Calif. Legislation Imposes Employment Mandates on Religious Orgs; Passes Assembly

(Kaylee McGhee, Liberty Headlines) Religious groups are fighting legislation in California that would bar employers from firing workers for having an abortion or a child out of wedlock.

Brad Dacus photo

Brad Dacus Photo by Gage Skidmore (CC)

The bill’s opponents said Assembly Bill (AB) 569 seeks to eliminate the discretion of employers. They said AB 569 is particularly discriminatory against religious organizations that hold their employees to a standard of conduct consistent with their missions.

“The bill would specifically deny religious employers our 1st Amendment protections to infuse our codes of conduct with the tenets of our faith,” said Sandra Palacios of the California Catholic Conference.

Under the bill, employers would be prohibited from using disciplinary action due to a reproductive health decision, such as pregnancy or abortions.

Support for the bill follows recent events in the state of California. In 2012, a professor at a Christian college in San Diego was fired for becoming pregnant while unmarried. The school said her pregnancy violated the employee code of conduct, which prohibited premarital sex.

Proponents for the bill said it would set a necessary precedent in the state of California and in the country.

“Right now, while we’re facing a federal government that is attacking reproductive freedom at every turn and condoning the type of discrimination that this bill prohibits, we feel like this is the time for California to take a stand for our values and make sure that our workers have the best protections possible,” Rebecca Griffin of NARAL Pro-Choice California, a sponsor of the measure, said at a Wednesday afternoon hearing at the Capitol.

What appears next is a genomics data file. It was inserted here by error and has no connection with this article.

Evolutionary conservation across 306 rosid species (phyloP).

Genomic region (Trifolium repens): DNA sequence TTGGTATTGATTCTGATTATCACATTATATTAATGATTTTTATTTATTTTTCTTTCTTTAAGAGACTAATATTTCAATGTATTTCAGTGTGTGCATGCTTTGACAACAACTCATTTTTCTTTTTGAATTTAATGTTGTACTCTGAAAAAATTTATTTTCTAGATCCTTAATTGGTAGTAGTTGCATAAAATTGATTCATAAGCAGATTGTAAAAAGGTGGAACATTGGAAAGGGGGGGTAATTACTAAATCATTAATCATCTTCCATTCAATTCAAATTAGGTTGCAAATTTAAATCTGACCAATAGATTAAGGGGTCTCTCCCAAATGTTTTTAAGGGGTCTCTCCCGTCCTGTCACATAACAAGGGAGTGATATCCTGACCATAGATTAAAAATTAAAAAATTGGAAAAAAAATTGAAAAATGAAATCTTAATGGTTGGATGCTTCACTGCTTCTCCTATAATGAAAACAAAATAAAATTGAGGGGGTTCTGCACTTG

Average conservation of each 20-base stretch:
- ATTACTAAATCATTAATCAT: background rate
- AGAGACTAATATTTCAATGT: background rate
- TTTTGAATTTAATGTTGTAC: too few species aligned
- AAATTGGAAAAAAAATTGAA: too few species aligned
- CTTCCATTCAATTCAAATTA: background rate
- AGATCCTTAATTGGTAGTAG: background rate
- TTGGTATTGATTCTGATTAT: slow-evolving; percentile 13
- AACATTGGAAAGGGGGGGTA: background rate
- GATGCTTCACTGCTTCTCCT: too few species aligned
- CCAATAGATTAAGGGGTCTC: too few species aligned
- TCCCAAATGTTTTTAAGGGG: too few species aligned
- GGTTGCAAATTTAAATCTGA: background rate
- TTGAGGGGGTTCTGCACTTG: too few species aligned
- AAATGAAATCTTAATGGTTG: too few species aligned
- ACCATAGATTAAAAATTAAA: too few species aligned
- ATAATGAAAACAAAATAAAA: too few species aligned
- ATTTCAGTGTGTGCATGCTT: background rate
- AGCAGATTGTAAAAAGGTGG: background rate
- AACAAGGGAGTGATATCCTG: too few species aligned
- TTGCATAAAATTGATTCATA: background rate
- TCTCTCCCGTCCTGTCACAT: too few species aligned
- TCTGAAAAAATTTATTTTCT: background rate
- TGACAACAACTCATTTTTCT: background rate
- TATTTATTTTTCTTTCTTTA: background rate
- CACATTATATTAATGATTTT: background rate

Religious groups, however, argue that these codes of conducts are integral to the relationship to their employees. Pacific Justice Institute said the bill would undermine the missions of religious groups like pro-life churches, by allowing employees to live inconsistently with their values.

“An organization specifically chartered to support or oppose a specific set of beliefs or actions cannot fulfill its mission without requiring adherence to a code of conduct,” wrote Jonathan Keller, president of the conservative California Family Council, in an opposition letter.

The bill passed the California Assembly by a wide margin, 54-17. It is now in the Senate awaiting its next hearing. PJI said it will continue to oppose the bill and other measures like it.

“State-mandated hypocrisy is as illogical as it is unconstitutional. In communicating our fundamental values like the sanctity of life, both the message and messenger matter,” said Brad Dacus, president of PJI. “We shouldn’t listen to people who don’t practice what they preach, and we shouldn’t be required to employ them, either.”